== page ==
Michael Kaplan and Nick Kaplan's Retail Chain Fashion to Figure Aims to Revolutionize the Plus-Sized Clothing Business
Great-grandsons of fashion mogul Lane Bryant hope to revolutionize the plus-size clothing market (again)
Michael Kaplan, co-founder of Fashion to Figure, at the chain's Yonkers store
More than a cent-ury ago, a widowed Lithuanian immigrant named Lena H. Bryant, who resided in Mount Vernon, pioneered the movement to bring fashionable apparel to full-figured women—creating Lane Bryant, which would develop into a major corporation with more than 600 stores. Having grown up with the family business, Michael Kaplan, 39, one of Bryant’s great-grandsons, felt deprived of a tremendous opportunity when the company was sold to The Limited in 1982, before he was of working age.
“It was a shame to put a price tag on that much family history,” says Kaplan, whose drive to carry on Bryant’s legacy motivated him and his brother, Nick, to open their own plus-size women’s retail business. “We were eleven and thirteen when the company was sold. We weren’t wanting to reconnect with it until we were adults and trained. Our business careers led us back here.”
Combining Michael’s business savvy as a former financial analyst, venture capitalist, and co-founder of an online shopping portal with Nick’s retail experience as a merchandise buyer, general merchandise manager, and co-founder of an off-price retailer, the Kaplan brothers launched Fashion to Figure in 2004. The store’s name originated from Bryant’s aphorism: “Never ask women to conform their figures to fashion, but rather bring fashion to the figure.” Since the launch of the first store in the Palisades Center mall in West Nyack, New York, the Kaplans have expanded to six more locations, with one of the newest and largest additions opening in March at the Cross County Shopping Center in Yonkers.
Fashion to Figure differentiates itself from Lane Bryant by offering “fast fashion,” providing consumers with trends fresh off international runways—a business model especially critical when the retail industry is suffering. “It’s the hardest and worst thing about retail,” Kaplan says. “There are no patents or protected ideas, just your ability to manage and implement tons of details all day, every day, and constantly be creative and engaging to your audience. And, if you’re successful, everyone who competes with you sees what you do and copies it, so you have to continually reinvent yourself and be sure you are relevant to the audience.”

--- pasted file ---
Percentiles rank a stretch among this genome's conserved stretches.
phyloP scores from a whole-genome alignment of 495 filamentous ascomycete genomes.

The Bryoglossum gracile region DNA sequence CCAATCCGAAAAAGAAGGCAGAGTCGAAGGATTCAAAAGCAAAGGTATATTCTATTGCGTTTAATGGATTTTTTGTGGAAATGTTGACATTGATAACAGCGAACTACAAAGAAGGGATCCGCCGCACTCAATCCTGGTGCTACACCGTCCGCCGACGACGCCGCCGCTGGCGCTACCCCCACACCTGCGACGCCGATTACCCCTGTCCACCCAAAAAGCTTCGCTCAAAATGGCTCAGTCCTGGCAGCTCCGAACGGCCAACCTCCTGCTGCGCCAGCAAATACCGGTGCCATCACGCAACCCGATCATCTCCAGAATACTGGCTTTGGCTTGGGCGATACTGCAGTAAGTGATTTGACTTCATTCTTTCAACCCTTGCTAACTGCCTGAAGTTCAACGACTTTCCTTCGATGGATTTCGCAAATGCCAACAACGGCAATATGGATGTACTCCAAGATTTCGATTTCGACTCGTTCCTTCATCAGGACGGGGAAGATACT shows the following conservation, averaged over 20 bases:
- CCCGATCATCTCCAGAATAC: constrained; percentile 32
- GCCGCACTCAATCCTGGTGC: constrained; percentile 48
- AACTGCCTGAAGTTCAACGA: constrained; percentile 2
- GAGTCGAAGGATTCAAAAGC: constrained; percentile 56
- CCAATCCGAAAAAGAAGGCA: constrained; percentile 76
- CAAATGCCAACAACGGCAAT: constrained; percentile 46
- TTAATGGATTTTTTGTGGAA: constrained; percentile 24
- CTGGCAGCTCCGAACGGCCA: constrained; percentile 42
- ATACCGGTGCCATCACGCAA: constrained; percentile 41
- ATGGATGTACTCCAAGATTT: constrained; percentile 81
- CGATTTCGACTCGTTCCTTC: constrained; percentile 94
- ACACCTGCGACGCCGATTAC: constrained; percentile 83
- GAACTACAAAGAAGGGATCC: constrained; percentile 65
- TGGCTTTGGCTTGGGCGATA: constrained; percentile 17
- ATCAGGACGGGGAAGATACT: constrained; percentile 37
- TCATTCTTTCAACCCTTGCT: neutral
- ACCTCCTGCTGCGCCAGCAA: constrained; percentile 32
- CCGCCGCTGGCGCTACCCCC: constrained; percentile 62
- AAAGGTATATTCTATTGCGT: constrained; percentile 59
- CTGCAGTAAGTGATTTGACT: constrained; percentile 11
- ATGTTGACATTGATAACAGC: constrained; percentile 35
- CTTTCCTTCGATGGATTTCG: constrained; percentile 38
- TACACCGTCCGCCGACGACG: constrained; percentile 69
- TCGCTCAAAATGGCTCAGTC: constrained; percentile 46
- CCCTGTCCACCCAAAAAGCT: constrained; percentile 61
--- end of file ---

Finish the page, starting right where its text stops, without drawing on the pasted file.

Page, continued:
This constant innovation to fit consumers’ ever-changing tastes has been a major component of the store’s success in its dramatic expansion during the recession. In a world where today’s hottest clothing store may soon become yesterday’s news, Fashion to Figure is able to maintain customer loyalty, Kaplan says, thanks to unrivaled customer service with free fashion advice from experienced stylists. With backgrounds in fashion and merchandising, stylists “personalize the shopping experience by providing one-on-one consultations."
Whereas Lane Bryant sells one collection of clothes planned together with a seasonal forecast in mind, Fashion to Figure offers related separates that are meant to be mixed and matched as you (and, if you like, your stylist) see fit.
Although, at first glace, Fashion to Figure may appear to be competition for Lane Bryant, Kaplan sees it more as a complementary business, even occasionally referring his customers to them for items Fashion to Figure doesn’t carry. Kaplan notes, “One hundred and twelve years ago, Lena Bryant revolutionized fashion by starting the plus-size category. And by trying to update and innovate in the market that she founded, we’re revolutionizing it all over again.”